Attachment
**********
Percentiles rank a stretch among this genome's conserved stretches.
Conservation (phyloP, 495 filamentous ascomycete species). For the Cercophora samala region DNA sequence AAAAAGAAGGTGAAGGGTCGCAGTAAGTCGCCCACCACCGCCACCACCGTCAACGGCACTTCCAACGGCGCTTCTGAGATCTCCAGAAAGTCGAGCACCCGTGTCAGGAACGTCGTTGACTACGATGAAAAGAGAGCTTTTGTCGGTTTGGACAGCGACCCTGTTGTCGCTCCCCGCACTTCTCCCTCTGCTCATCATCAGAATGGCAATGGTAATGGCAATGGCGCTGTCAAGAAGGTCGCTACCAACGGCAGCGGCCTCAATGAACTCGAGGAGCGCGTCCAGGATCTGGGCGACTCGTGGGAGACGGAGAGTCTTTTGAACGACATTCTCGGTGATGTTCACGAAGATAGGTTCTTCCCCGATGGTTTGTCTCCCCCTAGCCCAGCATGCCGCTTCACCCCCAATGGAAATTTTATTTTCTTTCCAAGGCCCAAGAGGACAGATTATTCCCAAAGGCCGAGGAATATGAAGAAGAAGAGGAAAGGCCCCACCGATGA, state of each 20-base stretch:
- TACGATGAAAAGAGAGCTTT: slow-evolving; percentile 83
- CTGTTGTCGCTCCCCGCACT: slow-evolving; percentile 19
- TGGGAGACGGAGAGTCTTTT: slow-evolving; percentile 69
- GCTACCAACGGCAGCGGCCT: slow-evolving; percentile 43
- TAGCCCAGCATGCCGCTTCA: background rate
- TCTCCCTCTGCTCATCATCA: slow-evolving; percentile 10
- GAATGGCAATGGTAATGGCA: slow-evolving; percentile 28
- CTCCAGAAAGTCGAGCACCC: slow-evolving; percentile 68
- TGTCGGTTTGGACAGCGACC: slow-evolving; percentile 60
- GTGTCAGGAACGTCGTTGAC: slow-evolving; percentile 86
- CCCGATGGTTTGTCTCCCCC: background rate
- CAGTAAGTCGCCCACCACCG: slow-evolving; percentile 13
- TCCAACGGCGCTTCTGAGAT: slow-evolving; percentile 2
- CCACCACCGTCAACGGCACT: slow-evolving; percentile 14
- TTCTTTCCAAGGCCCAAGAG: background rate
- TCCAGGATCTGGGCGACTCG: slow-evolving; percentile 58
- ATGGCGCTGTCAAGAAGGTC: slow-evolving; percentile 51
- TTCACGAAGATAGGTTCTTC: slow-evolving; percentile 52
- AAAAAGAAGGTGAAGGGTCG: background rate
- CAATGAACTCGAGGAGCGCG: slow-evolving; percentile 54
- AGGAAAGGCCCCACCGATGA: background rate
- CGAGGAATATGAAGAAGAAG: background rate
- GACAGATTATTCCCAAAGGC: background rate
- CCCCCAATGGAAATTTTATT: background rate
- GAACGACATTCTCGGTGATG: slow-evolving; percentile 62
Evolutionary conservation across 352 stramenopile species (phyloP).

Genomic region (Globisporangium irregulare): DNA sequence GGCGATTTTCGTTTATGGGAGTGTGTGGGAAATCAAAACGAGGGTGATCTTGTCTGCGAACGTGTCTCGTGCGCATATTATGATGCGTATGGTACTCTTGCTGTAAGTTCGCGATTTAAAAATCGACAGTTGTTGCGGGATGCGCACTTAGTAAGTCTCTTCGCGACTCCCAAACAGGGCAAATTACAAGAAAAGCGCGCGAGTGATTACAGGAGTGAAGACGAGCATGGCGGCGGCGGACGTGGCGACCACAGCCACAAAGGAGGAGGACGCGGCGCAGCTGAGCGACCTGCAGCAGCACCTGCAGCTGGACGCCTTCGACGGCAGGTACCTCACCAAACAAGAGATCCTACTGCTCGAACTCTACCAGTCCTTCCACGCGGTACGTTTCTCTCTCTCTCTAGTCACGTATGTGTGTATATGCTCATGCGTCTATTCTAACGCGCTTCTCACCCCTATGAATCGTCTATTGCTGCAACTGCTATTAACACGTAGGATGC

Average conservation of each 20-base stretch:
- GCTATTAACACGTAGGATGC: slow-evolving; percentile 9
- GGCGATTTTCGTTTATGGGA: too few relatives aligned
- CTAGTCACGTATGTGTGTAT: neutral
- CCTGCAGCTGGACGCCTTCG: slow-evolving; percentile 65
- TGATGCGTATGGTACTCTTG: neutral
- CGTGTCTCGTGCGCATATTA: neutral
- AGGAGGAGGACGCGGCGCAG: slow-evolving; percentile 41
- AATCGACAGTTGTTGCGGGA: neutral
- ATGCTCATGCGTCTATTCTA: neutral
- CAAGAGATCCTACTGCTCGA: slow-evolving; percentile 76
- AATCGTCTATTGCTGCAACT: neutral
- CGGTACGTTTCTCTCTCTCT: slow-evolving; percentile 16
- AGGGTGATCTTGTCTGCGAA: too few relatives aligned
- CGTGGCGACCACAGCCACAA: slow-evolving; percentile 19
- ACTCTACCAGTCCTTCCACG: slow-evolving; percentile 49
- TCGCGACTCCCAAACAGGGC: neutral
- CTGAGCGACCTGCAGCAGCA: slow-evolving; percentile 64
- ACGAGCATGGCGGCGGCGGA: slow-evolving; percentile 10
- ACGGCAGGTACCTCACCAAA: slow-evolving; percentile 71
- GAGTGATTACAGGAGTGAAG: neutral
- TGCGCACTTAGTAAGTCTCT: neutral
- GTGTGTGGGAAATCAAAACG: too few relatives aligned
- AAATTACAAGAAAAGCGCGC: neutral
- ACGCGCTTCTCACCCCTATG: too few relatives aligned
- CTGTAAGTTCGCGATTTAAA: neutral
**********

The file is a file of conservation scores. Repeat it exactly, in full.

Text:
Percentiles rank a stretch among this genome's conserved stretches.
Conservation (phyloP, 495 filamentous ascomycete species). For the Cercophora samala region DNA sequence AAAAAGAAGGTGAAGGGTCGCAGTAAGTCGCCCACCACCGCCACCACCGTCAACGGCACTTCCAACGGCGCTTCTGAGATCTCCAGAAAGTCGAGCACCCGTGTCAGGAACGTCGTTGACTACGATGAAAAGAGAGCTTTTGTCGGTTTGGACAGCGACCCTGTTGTCGCTCCCCGCACTTCTCCCTCTGCTCATCATCAGAATGGCAATGGTAATGGCAATGGCGCTGTCAAGAAGGTCGCTACCAACGGCAGCGGCCTCAATGAACTCGAGGAGCGCGTCCAGGATCTGGGCGACTCGTGGGAGACGGAGAGTCTTTTGAACGACATTCTCGGTGATGTTCACGAAGATAGGTTCTTCCCCGATGGTTTGTCTCCCCCTAGCCCAGCATGCCGCTTCACCCCCAATGGAAATTTTATTTTCTTTCCAAGGCCCAAGAGGACAGATTATTCCCAAAGGCCGAGGAATATGAAGAAGAAGAGGAAAGGCCCCACCGATGA, state of each 20-base stretch:
- TACGATGAAAAGAGAGCTTT: slow-evolving; percentile 83
- CTGTTGTCGCTCCCCGCACT: slow-evolving; percentile 19
- TGGGAGACGGAGAGTCTTTT: slow-evolving; percentile 69
- GCTACCAACGGCAGCGGCCT: slow-evolving; percentile 43
- TAGCCCAGCATGCCGCTTCA: background rate
- TCTCCCTCTGCTCATCATCA: slow-evolving; percentile 10
- GAATGGCAATGGTAATGGCA: slow-evolving; percentile 28
- CTCCAGAAAGTCGAGCACCC: slow-evolving; percentile 68
- TGTCGGTTTGGACAGCGACC: slow-evolving; percentile 60
- GTGTCAGGAACGTCGTTGAC: slow-evolving; percentile 86
- CCCGATGGTTTGTCTCCCCC: background rate
- CAGTAAGTCGCCCACCACCG: slow-evolving; percentile 13
- TCCAACGGCGCTTCTGAGAT: slow-evolving; percentile 2
- CCACCACCGTCAACGGCACT: slow-evolving; percentile 14
- TTCTTTCCAAGGCCCAAGAG: background rate
- TCCAGGATCTGGGCGACTCG: slow-evolving; percentile 58
- ATGGCGCTGTCAAGAAGGTC: slow-evolving; percentile 51
- TTCACGAAGATAGGTTCTTC: slow-evolving; percentile 52
- AAAAAGAAGGTGAAGGGTCG: background rate
- CAATGAACTCGAGGAGCGCG: slow-evolving; percentile 54
- AGGAAAGGCCCCACCGATGA: background rate
- CGAGGAATATGAAGAAGAAG: background rate
- GACAGATTATTCCCAAAGGC: background rate
- CCCCCAATGGAAATTTTATT: background rate
- GAACGACATTCTCGGTGATG: slow-evolving; percentile 62
Evolutionary conservation across 352 stramenopile species (phyloP).

Genomic region (Globisporangium irregulare): DNA sequence GGCGATTTTCGTTTATGGGAGTGTGTGGGAAATCAAAACGAGGGTGATCTTGTCTGCGAACGTGTCTCGTGCGCATATTATGATGCGTATGGTACTCTTGCTGTAAGTTCGCGATTTAAAAATCGACAGTTGTTGCGGGATGCGCACTTAGTAAGTCTCTTCGCGACTCCCAAACAGGGCAAATTACAAGAAAAGCGCGCGAGTGATTACAGGAGTGAAGACGAGCATGGCGGCGGCGGACGTGGCGACCACAGCCACAAAGGAGGAGGACGCGGCGCAGCTGAGCGACCTGCAGCAGCACCTGCAGCTGGACGCCTTCGACGGCAGGTACCTCACCAAACAAGAGATCCTACTGCTCGAACTCTACCAGTCCTTCCACGCGGTACGTTTCTCTCTCTCTCTAGTCACGTATGTGTGTATATGCTCATGCGTCTATTCTAACGCGCTTCTCACCCCTATGAATCGTCTATTGCTGCAACTGCTATTAACACGTAGGATGC

Average conservation of each 20-base stretch:
- GCTATTAACACGTAGGATGC: slow-evolving; percentile 9
- GGCGATTTTCGTTTATGGGA: too few relatives aligned
- CTAGTCACGTATGTGTGTAT: neutral
- CCTGCAGCTGGACGCCTTCG: slow-evolving; percentile 65
- TGATGCGTATGGTACTCTTG: neutral
- CGTGTCTCGTGCGCATATTA: neutral
- AGGAGGAGGACGCGGCGCAG: slow-evolving; percentile 41
- AATCGACAGTTGTTGCGGGA: neutral
- ATGCTCATGCGTCTATTCTA: neutral
- CAAGAGATCCTACTGCTCGA: slow-evolving; percentile 76
- AATCGTCTATTGCTGCAACT: neutral
- CGGTACGTTTCTCTCTCTCT: slow-evolving; percentile 16
- AGGGTGATCTTGTCTGCGAA: too few relatives aligned
- CGTGGCGACCACAGCCACAA: slow-evolving; percentile 19
- ACTCTACCAGTCCTTCCACG: slow-evolving; percentile 49
- TCGCGACTCCCAAACAGGGC: neutral
- CTGAGCGACCTGCAGCAGCA: slow-evolving; percentile 64
- ACGAGCATGGCGGCGGCGGA: slow-evolving; percentile 10
- ACGGCAGGTACCTCACCAAA: slow-evolving; percentile 71
- GAGTGATTACAGGAGTGAAG: neutral
- TGCGCACTTAGTAAGTCTCT: neutral
- GTGTGTGGGAAATCAAAACG: too few relatives aligned
- AAATTACAAGAAAAGCGCGC: neutral
- ACGCGCTTCTCACCCCTATG: too few relatives aligned
- CTGTAAGTTCGCGATTTAAA: neutral